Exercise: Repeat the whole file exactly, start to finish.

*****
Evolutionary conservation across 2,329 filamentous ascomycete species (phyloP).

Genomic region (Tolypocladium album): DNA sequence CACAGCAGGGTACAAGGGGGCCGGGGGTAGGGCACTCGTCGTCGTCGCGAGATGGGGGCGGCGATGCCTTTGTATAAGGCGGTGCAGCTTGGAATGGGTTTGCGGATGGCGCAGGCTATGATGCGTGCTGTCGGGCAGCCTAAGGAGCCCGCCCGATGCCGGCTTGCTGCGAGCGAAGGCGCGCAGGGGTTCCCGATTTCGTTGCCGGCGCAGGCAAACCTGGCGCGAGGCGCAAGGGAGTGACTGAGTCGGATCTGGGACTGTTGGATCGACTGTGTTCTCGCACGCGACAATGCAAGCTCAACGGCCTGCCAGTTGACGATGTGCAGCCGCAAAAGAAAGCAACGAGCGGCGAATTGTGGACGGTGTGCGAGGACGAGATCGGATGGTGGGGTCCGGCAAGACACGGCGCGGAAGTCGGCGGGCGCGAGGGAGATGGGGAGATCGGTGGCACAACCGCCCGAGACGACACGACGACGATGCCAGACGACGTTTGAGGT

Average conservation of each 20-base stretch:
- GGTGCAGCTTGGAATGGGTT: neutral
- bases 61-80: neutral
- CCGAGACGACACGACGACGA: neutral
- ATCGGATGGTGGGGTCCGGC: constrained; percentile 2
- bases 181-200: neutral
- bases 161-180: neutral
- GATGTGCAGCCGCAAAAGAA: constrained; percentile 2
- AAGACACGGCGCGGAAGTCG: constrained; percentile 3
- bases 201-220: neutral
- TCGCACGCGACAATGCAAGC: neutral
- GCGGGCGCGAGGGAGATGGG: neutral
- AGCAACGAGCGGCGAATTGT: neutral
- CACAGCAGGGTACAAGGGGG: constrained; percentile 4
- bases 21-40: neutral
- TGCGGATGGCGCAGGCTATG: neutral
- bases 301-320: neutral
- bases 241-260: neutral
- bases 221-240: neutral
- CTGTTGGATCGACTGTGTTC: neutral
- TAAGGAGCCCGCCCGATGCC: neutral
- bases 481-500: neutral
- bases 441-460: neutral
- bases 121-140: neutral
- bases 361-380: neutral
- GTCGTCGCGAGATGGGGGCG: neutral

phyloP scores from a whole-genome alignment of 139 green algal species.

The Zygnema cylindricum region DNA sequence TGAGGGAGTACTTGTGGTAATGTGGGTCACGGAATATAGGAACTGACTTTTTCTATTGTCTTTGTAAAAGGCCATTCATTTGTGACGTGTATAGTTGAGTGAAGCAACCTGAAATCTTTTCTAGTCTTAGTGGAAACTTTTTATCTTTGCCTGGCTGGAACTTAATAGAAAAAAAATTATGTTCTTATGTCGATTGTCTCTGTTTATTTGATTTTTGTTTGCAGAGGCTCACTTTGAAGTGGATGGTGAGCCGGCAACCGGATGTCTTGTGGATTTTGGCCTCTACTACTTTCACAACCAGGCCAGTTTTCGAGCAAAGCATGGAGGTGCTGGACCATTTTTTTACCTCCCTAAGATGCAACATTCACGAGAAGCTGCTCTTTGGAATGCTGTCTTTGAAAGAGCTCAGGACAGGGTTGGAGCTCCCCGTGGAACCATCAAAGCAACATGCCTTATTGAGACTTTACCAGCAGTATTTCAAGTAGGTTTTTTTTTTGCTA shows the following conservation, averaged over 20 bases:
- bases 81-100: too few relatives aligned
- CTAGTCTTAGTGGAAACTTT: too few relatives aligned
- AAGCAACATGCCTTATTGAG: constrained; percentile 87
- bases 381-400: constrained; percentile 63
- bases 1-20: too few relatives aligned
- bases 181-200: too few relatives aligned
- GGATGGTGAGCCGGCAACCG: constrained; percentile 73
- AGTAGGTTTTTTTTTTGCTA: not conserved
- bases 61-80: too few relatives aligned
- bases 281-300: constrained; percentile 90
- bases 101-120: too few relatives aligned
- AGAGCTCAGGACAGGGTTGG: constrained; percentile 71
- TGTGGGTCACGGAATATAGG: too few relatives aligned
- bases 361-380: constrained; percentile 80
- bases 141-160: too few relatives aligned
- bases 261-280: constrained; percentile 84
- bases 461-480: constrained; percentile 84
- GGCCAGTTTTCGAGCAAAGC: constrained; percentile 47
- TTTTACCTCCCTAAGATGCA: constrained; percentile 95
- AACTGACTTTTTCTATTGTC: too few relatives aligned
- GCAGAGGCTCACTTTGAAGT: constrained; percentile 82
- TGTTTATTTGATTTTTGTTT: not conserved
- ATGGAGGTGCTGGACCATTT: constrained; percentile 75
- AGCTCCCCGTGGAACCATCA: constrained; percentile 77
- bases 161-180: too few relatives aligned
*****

Evolutionary conservation across 2,329 filamentous ascomycete species (phyloP).

Genomic region (Tolypocladium album): DNA sequence CACAGCAGGGTACAAGGGGGCCGGGGGTAGGGCACTCGTCGTCGTCGCGAGATGGGGGCGGCGATGCCTTTGTATAAGGCGGTGCAGCTTGGAATGGGTTTGCGGATGGCGCAGGCTATGATGCGTGCTGTCGGGCAGCCTAAGGAGCCCGCCCGATGCCGGCTTGCTGCGAGCGAAGGCGCGCAGGGGTTCCCGATTTCGTTGCCGGCGCAGGCAAACCTGGCGCGAGGCGCAAGGGAGTGACTGAGTCGGATCTGGGACTGTTGGATCGACTGTGTTCTCGCACGCGACAATGCAAGCTCAACGGCCTGCCAGTTGACGATGTGCAGCCGCAAAAGAAAGCAACGAGCGGCGAATTGTGGACGGTGTGCGAGGACGAGATCGGATGGTGGGGTCCGGCAAGACACGGCGCGGAAGTCGGCGGGCGCGAGGGAGATGGGGAGATCGGTGGCACAACCGCCCGAGACGACACGACGACGATGCCAGACGACGTTTGAGGT

Average conservation of each 20-base stretch:
- GGTGCAGCTTGGAATGGGTT: neutral
- bases 61-80: neutral
- CCGAGACGACACGACGACGA: neutral
- ATCGGATGGTGGGGTCCGGC: constrained; percentile 2
- bases 181-200: neutral
- bases 161-180: neutral
- GATGTGCAGCCGCAAAAGAA: constrained; percentile 2
- AAGACACGGCGCGGAAGTCG: constrained; percentile 3
- bases 201-220: neutral
- TCGCACGCGACAATGCAAGC: neutral
- GCGGGCGCGAGGGAGATGGG: neutral
- AGCAACGAGCGGCGAATTGT: neutral
- CACAGCAGGGTACAAGGGGG: constrained; percentile 4
- bases 21-40: neutral
- TGCGGATGGCGCAGGCTATG: neutral
- bases 301-320: neutral
- bases 241-260: neutral
- bases 221-240: neutral
- CTGTTGGATCGACTGTGTTC: neutral
- TAAGGAGCCCGCCCGATGCC: neutral
- bases 481-500: neutral
- bases 441-460: neutral
- bases 121-140: neutral
- bases 361-380: neutral
- GTCGTCGCGAGATGGGGGCG: neutral

phyloP scores from a whole-genome alignment of 139 green algal species.

The Zygnema cylindricum region DNA sequence TGAGGGAGTACTTGTGGTAATGTGGGTCACGGAATATAGGAACTGACTTTTTCTATTGTCTTTGTAAAAGGCCATTCATTTGTGACGTGTATAGTTGAGTGAAGCAACCTGAAATCTTTTCTAGTCTTAGTGGAAACTTTTTATCTTTGCCTGGCTGGAACTTAATAGAAAAAAAATTATGTTCTTATGTCGATTGTCTCTGTTTATTTGATTTTTGTTTGCAGAGGCTCACTTTGAAGTGGATGGTGAGCCGGCAACCGGATGTCTTGTGGATTTTGGCCTCTACTACTTTCACAACCAGGCCAGTTTTCGAGCAAAGCATGGAGGTGCTGGACCATTTTTTTACCTCCCTAAGATGCAACATTCACGAGAAGCTGCTCTTTGGAATGCTGTCTTTGAAAGAGCTCAGGACAGGGTTGGAGCTCCCCGTGGAACCATCAAAGCAACATGCCTTATTGAGACTTTACCAGCAGTATTTCAAGTAGGTTTTTTTTTTGCTA shows the following conservation, averaged over 20 bases:
- bases 81-100: too few relatives aligned
- CTAGTCTTAGTGGAAACTTT: too few relatives aligned
- AAGCAACATGCCTTATTGAG: constrained; percentile 87
- bases 381-400: constrained; percentile 63
- bases 1-20: too few relatives aligned
- bases 181-200: too few relatives aligned
- GGATGGTGAGCCGGCAACCG: constrained; percentile 73
- AGTAGGTTTTTTTTTTGCTA: not conserved
- bases 61-80: too few relatives aligned
- bases 281-300: constrained; percentile 90
- bases 101-120: too few relatives aligned
- AGAGCTCAGGACAGGGTTGG: constrained; percentile 71
- TGTGGGTCACGGAATATAGG: too few relatives aligned
- bases 361-380: constrained; percentile 80
- bases 141-160: too few relatives aligned
- bases 261-280: constrained; percentile 84
- bases 461-480: constrained; percentile 84
- GGCCAGTTTTCGAGCAAAGC: constrained; percentile 47
- TTTTACCTCCCTAAGATGCA: constrained; percentile 95
- AACTGACTTTTTCTATTGTC: too few relatives aligned
- GCAGAGGCTCACTTTGAAGT: constrained; percentile 82
- TGTTTATTTGATTTTTGTTT: not conserved
- ATGGAGGTGCTGGACCATTT: constrained; percentile 75
- AGCTCCCCGTGGAACCATCA: constrained; percentile 77
- bases 161-180: too few relatives aligned